DSM-5 Criteria May Reduce ASD Prevalence, Slightly
By Shana R. Spindler, Ph.D. on January 30, 2014
Background: On May 18, 2013, the American Psychiatric Association released the fifth edition of the Diagnostic and Statistical Manual of Mental Disorders (DSM-5), providing guidelines for mental disorder identification. The previous version, DSM-IV-TR, used a three-domain approach to diagnose autism, including criteria for social interaction, communication deficits, and repetitive or restrictive behaviors. In contrast, the DSM-5 measures two domains—social aspects and repetitive behavior. Moreover, DSM-5 focuses on the range of symptoms and severity under a single Autism Spectrum Disorder (ASD) compared to specific subtypes, such as Autistic Disorder and Asperger syndrome, outlined in DSM-IV. These controversial changes have led some to question if the new version will catch all autism cases, which ultimately affects autism prevalence rates as well as access to therapy.
What’s new: In a population-based study, a collection of United States researchers found that DSM-5 criteria likely captures about 81 percent of existing autism cases. The researchers analyzed patient records from the Autism and Developmental Disabilities Monitoring (ADDM) network, a large multi-site surveillance system in the United States.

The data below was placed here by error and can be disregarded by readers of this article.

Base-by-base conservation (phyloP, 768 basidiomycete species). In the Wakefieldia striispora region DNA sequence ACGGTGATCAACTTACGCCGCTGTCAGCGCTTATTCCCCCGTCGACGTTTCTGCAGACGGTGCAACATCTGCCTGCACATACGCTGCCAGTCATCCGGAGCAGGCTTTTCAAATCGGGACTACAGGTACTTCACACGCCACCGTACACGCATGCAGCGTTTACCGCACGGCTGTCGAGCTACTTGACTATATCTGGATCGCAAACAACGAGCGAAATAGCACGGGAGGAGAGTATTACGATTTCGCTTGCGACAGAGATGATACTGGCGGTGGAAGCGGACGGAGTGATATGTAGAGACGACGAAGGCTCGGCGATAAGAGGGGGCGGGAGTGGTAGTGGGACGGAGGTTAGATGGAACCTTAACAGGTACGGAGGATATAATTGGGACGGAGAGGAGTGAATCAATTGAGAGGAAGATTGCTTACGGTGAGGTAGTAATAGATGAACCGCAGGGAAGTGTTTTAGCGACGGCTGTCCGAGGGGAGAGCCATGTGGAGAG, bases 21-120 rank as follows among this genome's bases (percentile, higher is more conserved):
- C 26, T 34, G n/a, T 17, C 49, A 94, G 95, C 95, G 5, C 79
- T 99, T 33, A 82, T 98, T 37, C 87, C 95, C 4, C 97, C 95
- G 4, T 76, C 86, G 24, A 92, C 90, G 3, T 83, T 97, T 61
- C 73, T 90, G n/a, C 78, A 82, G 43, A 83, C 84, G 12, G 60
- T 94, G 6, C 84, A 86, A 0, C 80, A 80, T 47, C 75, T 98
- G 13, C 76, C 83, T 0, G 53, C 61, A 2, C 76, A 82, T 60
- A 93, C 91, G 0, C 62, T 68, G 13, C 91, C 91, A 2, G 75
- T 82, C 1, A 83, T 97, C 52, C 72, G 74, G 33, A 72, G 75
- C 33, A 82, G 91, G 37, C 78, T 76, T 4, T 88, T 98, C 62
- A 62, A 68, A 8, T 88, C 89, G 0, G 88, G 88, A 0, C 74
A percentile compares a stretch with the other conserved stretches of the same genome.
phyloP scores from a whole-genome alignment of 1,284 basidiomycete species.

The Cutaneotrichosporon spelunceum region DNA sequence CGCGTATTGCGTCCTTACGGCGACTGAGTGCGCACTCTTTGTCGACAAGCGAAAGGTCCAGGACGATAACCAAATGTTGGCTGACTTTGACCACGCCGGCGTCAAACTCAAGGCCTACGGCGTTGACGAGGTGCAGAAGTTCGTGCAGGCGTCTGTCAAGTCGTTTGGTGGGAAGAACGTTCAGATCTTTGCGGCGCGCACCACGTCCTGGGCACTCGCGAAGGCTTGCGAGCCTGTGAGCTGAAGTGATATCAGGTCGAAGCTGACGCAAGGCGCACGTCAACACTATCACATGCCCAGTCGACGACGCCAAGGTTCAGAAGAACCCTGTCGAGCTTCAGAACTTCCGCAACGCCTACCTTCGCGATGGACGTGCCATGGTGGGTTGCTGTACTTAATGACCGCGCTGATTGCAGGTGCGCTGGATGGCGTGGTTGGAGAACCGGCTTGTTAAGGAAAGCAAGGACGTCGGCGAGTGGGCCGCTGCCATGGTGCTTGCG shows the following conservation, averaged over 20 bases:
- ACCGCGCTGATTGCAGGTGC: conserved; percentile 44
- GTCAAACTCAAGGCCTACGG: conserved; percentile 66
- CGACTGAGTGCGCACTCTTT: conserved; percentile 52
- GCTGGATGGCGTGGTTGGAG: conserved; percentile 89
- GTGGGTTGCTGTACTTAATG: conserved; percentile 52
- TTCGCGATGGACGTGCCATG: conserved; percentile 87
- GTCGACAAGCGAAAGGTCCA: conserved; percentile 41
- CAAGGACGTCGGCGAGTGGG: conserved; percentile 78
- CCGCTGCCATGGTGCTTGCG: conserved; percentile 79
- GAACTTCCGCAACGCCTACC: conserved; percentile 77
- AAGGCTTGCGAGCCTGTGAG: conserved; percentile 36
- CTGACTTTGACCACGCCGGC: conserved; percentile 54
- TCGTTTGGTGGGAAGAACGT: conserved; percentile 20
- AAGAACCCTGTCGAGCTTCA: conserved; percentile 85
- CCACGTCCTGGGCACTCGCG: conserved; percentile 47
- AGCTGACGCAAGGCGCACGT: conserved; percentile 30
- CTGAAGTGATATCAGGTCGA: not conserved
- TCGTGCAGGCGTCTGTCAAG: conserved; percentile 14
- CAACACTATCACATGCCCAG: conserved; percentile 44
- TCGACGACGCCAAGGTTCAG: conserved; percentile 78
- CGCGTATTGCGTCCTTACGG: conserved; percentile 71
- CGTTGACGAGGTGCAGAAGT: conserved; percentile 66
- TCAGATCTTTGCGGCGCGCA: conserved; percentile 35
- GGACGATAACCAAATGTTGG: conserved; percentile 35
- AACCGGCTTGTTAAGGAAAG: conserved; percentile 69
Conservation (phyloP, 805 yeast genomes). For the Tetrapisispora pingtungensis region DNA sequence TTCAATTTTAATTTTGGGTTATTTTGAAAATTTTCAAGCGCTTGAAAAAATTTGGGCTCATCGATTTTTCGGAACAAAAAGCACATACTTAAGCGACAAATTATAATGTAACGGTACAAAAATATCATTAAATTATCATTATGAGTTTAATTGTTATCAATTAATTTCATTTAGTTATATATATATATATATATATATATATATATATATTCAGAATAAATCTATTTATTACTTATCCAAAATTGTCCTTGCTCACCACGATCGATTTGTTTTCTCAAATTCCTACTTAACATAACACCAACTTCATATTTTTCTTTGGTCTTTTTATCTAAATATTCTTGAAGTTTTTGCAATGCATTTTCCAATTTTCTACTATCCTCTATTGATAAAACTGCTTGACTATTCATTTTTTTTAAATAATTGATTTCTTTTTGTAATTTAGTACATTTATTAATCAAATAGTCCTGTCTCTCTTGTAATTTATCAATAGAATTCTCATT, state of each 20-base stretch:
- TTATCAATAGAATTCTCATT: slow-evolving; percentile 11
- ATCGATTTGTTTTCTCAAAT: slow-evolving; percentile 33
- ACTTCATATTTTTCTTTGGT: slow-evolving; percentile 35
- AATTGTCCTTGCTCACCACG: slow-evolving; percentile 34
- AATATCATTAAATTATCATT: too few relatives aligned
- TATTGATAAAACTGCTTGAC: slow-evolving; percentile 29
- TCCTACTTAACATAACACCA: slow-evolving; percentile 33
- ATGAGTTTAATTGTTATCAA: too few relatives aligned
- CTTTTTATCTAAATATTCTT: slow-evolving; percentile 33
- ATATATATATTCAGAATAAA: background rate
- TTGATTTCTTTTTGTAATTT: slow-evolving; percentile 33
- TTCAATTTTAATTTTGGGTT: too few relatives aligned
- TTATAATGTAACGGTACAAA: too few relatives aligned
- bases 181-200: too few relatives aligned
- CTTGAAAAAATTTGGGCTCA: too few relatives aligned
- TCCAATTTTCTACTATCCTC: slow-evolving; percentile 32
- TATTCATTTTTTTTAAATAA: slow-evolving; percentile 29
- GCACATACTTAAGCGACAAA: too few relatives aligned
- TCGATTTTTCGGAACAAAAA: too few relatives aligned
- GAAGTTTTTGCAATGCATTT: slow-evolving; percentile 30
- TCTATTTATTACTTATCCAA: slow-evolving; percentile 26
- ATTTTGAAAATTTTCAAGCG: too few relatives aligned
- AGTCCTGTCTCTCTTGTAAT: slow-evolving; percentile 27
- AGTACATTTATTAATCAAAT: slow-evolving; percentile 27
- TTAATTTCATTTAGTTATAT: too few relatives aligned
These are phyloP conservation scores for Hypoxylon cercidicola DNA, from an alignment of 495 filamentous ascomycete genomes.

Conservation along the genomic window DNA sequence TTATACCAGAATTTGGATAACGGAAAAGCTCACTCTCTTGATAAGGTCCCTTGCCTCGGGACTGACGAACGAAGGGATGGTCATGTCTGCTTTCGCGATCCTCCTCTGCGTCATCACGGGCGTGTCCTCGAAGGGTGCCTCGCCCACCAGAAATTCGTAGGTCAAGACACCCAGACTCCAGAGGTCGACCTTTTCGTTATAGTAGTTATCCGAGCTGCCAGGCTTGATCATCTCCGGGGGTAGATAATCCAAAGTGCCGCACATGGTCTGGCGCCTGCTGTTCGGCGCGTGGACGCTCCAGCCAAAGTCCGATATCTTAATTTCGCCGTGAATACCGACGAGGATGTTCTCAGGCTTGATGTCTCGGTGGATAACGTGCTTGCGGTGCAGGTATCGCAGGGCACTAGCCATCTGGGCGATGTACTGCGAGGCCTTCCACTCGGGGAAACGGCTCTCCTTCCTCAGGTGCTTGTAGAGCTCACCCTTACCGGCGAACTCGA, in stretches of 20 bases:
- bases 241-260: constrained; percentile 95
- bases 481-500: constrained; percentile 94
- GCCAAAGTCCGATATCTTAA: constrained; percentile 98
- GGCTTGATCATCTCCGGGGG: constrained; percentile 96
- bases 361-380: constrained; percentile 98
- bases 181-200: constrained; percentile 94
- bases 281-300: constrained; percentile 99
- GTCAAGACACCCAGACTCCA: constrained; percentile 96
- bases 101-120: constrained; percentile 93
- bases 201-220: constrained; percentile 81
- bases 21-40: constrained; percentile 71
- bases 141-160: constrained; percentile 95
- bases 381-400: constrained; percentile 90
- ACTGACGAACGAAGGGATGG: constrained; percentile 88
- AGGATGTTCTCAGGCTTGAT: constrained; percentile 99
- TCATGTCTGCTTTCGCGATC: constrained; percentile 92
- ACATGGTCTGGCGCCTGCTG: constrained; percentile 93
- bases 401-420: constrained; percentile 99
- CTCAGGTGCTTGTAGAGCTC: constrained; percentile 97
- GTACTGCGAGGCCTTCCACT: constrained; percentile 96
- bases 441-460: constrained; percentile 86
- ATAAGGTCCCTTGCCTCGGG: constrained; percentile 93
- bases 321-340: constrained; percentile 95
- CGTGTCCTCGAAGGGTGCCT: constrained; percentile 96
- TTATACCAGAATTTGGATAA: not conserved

Of the 644,883 records assessed, a total of 6,577 records showed an ASD diagnosis using DSM-IV-TR criteria. When the researchers applied DSM-5 criteria to those same records, only 5339 patients still had ASD. Children with regressive history or intellectual disability and children who had originally been diagnosed by a community professional were more likely to meet all DSM-5 requirements. Surprisingly, 304 of 1020 children received an ASD diagnosis with DSM-5 criteria after narrowly missing an autism diagnosis according to DSM-IV-TR guidelines.
Why it’s important: Unlike previous clinic-based studies, the current study used a population-based system to examine how DSM-5 will affect autism prevalence, hopefully providing a more accurate assessment. Given that as much as 19 percent of autism diagnoses may change with the DSM-5 criteria, future studies examining changes in autism prevalence will need to take this into account.
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